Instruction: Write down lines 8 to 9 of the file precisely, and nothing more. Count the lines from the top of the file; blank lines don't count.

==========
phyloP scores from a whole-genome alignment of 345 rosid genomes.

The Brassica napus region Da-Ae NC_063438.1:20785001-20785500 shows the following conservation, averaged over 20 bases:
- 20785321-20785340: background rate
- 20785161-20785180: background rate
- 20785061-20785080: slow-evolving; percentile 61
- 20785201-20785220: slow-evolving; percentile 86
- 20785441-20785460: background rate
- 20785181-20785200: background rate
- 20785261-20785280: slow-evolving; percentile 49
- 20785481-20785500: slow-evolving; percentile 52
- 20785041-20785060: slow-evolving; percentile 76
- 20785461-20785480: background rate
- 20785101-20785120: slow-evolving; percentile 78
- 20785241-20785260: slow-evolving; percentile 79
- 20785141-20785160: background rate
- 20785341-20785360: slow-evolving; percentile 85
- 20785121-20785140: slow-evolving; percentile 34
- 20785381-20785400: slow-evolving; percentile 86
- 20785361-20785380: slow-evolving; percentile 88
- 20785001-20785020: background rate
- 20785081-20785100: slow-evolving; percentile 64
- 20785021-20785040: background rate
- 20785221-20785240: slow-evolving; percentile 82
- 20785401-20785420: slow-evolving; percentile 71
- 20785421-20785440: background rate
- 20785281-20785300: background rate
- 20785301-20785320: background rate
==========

- 20785181-20785200: background rate
- 20785261-20785280: slow-evolving; percentile 49